The Films of the Eighties: A Social History
SIU Press, 1995 - 335 pages
In this remarkable sequel to his Films of the Seventies: A Social History, William J. Palmer examines more than three hundred films as texts that represent, revise, parody, comment upon, and generate discussion about major events, issues, and social trends of the eighties.
Palmer defines the dialectic between film art and social history, taking as his theoretical model the "holograph of history" that originated from the New Historicist theories of Hayden White and Dominick LaCapra. Combining the interests and methodologies of social history and film criticism, Palmer contends that film is a socially conscious interpreter and commentator upon the issues of contemporary social history. In the eighties, such issues included the war in Vietnam, the preservation of the American farm, terrorism, nuclear holocaust, changes in Soviet-American relations, neoconservative feminism, and yuppies.
Among the films Palmer examines are Platoon, The Killing Fields, The River, Out of Africa, Little Drummer Girl, Kiss of the Spiderwoman, Silkwood, The Day After, Red Dawn, Moscow on the Hudson, Troop Beverly Hills, and Fatal Attraction. Utilizing the principles of New Historicism, Palmer demonstrates that film can analyze and critique history as well as present it.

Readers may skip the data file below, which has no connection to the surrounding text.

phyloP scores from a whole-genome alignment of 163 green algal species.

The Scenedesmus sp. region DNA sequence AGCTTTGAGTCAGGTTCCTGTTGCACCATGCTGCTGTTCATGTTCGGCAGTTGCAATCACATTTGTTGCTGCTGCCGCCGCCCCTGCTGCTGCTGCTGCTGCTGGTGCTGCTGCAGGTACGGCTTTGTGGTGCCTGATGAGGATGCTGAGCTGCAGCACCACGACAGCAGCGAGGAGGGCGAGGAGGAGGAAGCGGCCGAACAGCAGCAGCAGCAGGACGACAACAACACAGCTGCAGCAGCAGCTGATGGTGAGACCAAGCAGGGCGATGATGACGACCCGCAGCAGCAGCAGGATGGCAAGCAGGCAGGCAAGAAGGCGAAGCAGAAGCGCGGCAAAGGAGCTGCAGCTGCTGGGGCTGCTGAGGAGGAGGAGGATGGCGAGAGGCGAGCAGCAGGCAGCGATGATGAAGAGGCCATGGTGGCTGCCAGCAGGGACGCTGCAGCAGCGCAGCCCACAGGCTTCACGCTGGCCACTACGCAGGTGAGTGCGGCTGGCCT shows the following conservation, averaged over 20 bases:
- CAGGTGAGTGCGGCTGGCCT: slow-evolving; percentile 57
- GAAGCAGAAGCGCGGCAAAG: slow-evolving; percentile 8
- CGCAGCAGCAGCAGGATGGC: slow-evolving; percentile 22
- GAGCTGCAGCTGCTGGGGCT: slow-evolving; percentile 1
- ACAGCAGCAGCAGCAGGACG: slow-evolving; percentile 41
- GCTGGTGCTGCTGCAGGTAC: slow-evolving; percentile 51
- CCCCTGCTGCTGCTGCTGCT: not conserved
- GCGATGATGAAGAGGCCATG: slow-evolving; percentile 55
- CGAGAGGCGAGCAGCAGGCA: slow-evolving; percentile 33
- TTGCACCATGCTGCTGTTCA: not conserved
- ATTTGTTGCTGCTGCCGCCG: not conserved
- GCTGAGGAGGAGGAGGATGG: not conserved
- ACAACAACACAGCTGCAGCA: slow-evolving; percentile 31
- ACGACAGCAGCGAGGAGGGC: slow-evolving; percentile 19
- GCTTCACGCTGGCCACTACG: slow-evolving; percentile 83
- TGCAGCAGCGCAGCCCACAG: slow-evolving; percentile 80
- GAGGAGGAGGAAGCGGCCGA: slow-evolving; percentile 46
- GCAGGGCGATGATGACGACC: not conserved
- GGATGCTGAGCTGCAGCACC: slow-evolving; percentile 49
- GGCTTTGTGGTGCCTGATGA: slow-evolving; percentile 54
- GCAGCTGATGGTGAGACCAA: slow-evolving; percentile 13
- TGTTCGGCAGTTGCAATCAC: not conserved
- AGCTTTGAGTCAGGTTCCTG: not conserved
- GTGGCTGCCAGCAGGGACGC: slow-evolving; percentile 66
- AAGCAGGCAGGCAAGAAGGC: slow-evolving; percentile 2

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... Ronald Reagan , was a former film actor who repeatedly employed film images and references to advance his historical goals . In his farewell speech to the Republican National Convention in 1988 , for example , the president reprised ...
Film images verify and reveal history , and eighties society was acutely aware of that eye - mind relationship . " Film , " Graeme Turner writes , " is a social practice for its makers and its audience ; in its narratives and meanings ...
History needs to adapt to a holographic model , redefine itself as layers of texts accumulating one atop another upon the base of an event or a document to create a mobile , light - sensitive , multidimensional image of its subject .
22 This relation of history to its texts and those texts to their historical contexts is a constantly shifting one , changing in each new light as a holographic image does . The texts of history must be read both horizontally and ...
The importance of film history lies not in the images or themes of individual films but in the emplotted metaphors and motifs shared by groups of films that together portray , approach , and often even comment upon a specific historical ...
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The Vietnam War as Film Text
The Coming Home Films
The Terrorism Film Texts
The Nuclear War Film Texts
From the Evil Empire to Glasnost
The Feminist Farm Crisis and Other Neoconservative
The Yuppie Texts
Film in the Holograph of New History